Belfast City Airport's 3,000 late flights were not logged, report finds
A government department has been slammed for failing to monitor thousands of late flights at Belfast City Airport.
The NI Public Services Ombudsman has now issued a finding of "maladministration" against the former Department of Environment for its negligence.
It followed a complaint from a residents' group called Belfast City Airport Watch that no action was being taken by the department in relation to flight arrivals and departures between 9.21pm and midnight. There were more than 3,000 late flights over a seven year period.
The probe by Ombudsman Marie Anderson is centred around an agreement between the department and the airport, allowing it to operate late flights only in "exceptional circumstances".
But the department had "no operational definition of the phrase for the purposes of monitoring compliance with the agreement", the probe found.
In response to the ombudsman's enquiries, the department stated that the 3,000-plus late flights were categorised as "exceptional".
A spokesman for Belfast City Airport said: "The airport and the Department for Infrastructure have a legally binding planning agreement with which the airport is fully compliant.
"Each month the airport publishes, on its website, statistics for delayed flights that operate between 21:30 and 23:59.
"These are also reported to the airport's community forum which includes a range of stakeholders."
The airport said delayed flights accounted for only 1.04% of all total aircraft movements over the period that the ombudsman studied - October 2008 to March 2016.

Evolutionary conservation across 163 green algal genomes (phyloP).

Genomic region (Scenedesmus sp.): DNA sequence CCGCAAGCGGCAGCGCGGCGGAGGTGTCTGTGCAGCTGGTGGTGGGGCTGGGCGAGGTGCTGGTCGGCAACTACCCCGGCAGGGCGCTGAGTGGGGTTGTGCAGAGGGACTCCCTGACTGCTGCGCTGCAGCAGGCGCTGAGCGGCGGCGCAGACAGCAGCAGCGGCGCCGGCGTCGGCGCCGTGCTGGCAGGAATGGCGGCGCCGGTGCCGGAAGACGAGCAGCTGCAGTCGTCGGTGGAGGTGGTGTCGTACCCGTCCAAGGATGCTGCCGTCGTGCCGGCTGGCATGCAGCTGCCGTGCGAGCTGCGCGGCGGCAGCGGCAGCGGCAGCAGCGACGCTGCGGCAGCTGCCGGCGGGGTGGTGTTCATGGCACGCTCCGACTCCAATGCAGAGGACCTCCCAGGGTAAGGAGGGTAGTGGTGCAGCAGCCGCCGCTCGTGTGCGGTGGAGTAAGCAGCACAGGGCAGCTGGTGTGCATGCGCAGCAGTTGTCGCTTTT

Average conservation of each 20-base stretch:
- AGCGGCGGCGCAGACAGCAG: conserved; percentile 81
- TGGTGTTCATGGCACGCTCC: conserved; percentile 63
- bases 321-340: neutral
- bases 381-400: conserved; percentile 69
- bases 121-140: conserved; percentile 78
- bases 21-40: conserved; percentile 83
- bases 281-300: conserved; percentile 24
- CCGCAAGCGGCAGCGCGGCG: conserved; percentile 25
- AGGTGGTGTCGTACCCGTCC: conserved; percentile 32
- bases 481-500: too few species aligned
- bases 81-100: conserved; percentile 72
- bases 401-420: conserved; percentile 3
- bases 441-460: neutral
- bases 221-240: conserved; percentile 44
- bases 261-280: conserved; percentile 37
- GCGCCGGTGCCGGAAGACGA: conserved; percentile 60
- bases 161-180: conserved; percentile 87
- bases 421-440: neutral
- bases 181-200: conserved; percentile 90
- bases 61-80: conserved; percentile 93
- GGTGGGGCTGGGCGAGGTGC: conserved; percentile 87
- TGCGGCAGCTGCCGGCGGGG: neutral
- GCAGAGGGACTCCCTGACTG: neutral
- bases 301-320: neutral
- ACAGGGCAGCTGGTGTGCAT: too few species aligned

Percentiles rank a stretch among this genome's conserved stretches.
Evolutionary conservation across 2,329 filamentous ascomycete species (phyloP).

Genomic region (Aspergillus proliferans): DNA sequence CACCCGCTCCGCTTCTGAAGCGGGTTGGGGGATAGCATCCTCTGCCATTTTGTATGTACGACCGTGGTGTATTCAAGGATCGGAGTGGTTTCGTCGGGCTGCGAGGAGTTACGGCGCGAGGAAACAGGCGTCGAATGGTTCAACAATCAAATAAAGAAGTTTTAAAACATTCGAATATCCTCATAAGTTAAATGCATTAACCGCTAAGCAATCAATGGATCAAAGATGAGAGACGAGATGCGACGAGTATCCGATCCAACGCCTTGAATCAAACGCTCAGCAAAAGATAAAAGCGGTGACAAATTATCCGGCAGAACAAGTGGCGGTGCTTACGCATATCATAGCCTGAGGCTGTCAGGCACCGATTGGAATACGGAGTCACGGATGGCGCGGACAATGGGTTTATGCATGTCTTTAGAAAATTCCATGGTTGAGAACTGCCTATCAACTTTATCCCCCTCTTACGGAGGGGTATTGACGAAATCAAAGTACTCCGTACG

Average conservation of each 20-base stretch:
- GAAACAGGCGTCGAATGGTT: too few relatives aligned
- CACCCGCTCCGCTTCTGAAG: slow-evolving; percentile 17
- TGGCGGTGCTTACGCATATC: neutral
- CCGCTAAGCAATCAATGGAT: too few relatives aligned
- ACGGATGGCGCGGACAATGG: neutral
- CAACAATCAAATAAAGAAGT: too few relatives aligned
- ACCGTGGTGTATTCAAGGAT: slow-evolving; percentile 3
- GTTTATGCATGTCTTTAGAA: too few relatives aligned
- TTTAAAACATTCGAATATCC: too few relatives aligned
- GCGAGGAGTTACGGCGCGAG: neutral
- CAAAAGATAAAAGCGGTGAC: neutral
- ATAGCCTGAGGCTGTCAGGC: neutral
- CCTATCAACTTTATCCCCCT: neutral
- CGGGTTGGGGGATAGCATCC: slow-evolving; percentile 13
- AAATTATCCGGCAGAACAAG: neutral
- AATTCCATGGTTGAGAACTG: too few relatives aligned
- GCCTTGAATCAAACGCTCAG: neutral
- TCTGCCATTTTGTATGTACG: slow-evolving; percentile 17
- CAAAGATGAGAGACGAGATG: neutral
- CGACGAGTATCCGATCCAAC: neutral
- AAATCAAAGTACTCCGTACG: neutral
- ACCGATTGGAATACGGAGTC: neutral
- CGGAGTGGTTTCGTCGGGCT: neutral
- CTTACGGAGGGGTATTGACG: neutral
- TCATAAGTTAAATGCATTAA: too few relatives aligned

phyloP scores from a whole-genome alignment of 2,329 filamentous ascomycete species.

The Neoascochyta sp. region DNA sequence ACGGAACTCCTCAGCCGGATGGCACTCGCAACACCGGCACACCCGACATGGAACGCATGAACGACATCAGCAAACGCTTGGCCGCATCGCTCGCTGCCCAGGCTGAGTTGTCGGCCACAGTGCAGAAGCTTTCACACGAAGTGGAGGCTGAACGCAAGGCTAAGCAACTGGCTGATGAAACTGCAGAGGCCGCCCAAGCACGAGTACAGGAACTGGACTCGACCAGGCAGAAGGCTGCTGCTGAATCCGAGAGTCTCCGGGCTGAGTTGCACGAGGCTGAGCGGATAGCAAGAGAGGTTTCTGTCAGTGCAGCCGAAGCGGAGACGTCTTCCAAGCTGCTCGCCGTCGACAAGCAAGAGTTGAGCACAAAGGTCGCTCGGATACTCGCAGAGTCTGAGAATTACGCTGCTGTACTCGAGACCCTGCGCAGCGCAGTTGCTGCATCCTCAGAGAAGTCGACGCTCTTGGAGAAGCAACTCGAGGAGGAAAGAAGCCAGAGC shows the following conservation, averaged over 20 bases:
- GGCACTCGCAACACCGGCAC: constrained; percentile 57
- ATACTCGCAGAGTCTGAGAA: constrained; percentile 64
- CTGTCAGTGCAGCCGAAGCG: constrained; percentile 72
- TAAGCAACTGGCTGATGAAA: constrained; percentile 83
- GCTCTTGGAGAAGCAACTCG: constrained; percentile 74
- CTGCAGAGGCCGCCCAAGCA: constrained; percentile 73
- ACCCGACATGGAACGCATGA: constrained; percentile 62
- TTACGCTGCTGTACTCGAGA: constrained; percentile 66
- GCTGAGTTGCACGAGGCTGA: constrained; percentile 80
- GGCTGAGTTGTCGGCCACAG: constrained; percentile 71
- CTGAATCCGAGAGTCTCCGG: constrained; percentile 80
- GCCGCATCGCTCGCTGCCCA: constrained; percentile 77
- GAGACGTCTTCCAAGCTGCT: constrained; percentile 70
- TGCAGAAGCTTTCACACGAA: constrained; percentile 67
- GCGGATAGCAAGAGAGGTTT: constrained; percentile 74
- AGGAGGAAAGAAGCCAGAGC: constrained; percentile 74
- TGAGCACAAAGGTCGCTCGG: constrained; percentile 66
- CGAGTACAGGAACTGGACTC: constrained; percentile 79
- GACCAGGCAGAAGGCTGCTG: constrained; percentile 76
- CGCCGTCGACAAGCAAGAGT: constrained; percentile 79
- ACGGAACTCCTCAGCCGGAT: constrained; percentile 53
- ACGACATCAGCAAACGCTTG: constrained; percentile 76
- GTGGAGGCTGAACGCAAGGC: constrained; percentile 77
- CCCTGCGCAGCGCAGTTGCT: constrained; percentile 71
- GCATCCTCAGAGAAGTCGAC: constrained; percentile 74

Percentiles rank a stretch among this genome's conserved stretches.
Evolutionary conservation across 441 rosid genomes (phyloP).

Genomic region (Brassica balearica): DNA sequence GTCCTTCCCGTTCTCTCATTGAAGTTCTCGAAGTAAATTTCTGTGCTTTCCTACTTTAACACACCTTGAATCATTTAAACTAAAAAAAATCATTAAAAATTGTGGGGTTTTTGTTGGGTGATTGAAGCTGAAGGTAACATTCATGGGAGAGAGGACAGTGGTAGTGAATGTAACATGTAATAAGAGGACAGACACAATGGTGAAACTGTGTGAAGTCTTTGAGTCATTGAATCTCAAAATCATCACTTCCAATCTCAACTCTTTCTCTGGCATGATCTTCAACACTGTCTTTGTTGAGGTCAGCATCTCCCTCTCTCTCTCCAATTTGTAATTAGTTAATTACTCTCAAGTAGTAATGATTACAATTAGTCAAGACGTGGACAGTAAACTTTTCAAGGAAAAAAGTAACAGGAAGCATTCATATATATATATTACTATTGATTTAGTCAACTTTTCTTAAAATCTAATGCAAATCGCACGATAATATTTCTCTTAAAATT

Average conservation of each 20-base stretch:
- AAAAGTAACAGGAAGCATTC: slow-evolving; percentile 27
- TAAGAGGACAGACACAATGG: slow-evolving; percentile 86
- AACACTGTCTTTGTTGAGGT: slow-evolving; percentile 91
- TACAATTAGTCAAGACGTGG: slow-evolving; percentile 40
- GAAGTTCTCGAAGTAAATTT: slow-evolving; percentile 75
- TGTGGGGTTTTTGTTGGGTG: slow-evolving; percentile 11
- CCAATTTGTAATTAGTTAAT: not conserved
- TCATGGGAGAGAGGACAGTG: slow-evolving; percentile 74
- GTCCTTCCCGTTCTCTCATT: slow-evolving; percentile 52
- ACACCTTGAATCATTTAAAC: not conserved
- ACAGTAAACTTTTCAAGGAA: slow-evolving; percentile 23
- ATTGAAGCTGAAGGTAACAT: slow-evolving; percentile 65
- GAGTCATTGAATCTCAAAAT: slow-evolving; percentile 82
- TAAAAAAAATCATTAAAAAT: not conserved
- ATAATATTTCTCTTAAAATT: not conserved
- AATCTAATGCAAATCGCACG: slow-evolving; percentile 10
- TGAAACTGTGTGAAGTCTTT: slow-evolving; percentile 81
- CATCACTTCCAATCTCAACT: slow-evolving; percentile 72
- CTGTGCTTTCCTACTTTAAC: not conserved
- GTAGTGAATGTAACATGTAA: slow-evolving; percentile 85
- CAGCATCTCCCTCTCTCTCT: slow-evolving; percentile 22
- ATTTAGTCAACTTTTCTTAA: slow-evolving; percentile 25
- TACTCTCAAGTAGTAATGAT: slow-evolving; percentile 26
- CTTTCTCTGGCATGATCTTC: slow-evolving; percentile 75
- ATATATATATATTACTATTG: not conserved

"No airport in the world operates without delays," it added.
Mrs Anderson has now called on the new Department for Infrastructure to "issue an apology within one month to Belfast City Airport Watch Limited and to make a consolatory payment of £1,000".
Professor Mari Fitzduff of the group said: "We have spent years trying to convince the authorities that they needed to take action on this issue.
"Our case was dismissed by the department but now, finally, we have been vindicated.
"We hope this will mean that long-suffering residents can finally look forward to peace and quiet in the late evening and night-time."
The ombudsman also "believed that an 'ad-hoc' approach to collecting data on late flight movements from 2008 to 2011, rather than on a regular and systematic basis, constituted maladministration".
"Based on all the available evidence, I conclude that from 2008 until November 2011 the Department did not collect data for the purpose of monitoring flight activity," she said. "This appears to have started only as a result of correspondence from the airport watch group."
A spokeswoman for the Department for Infrastructure said it "is giving careful consideration to the full detail and findings of the investigation report."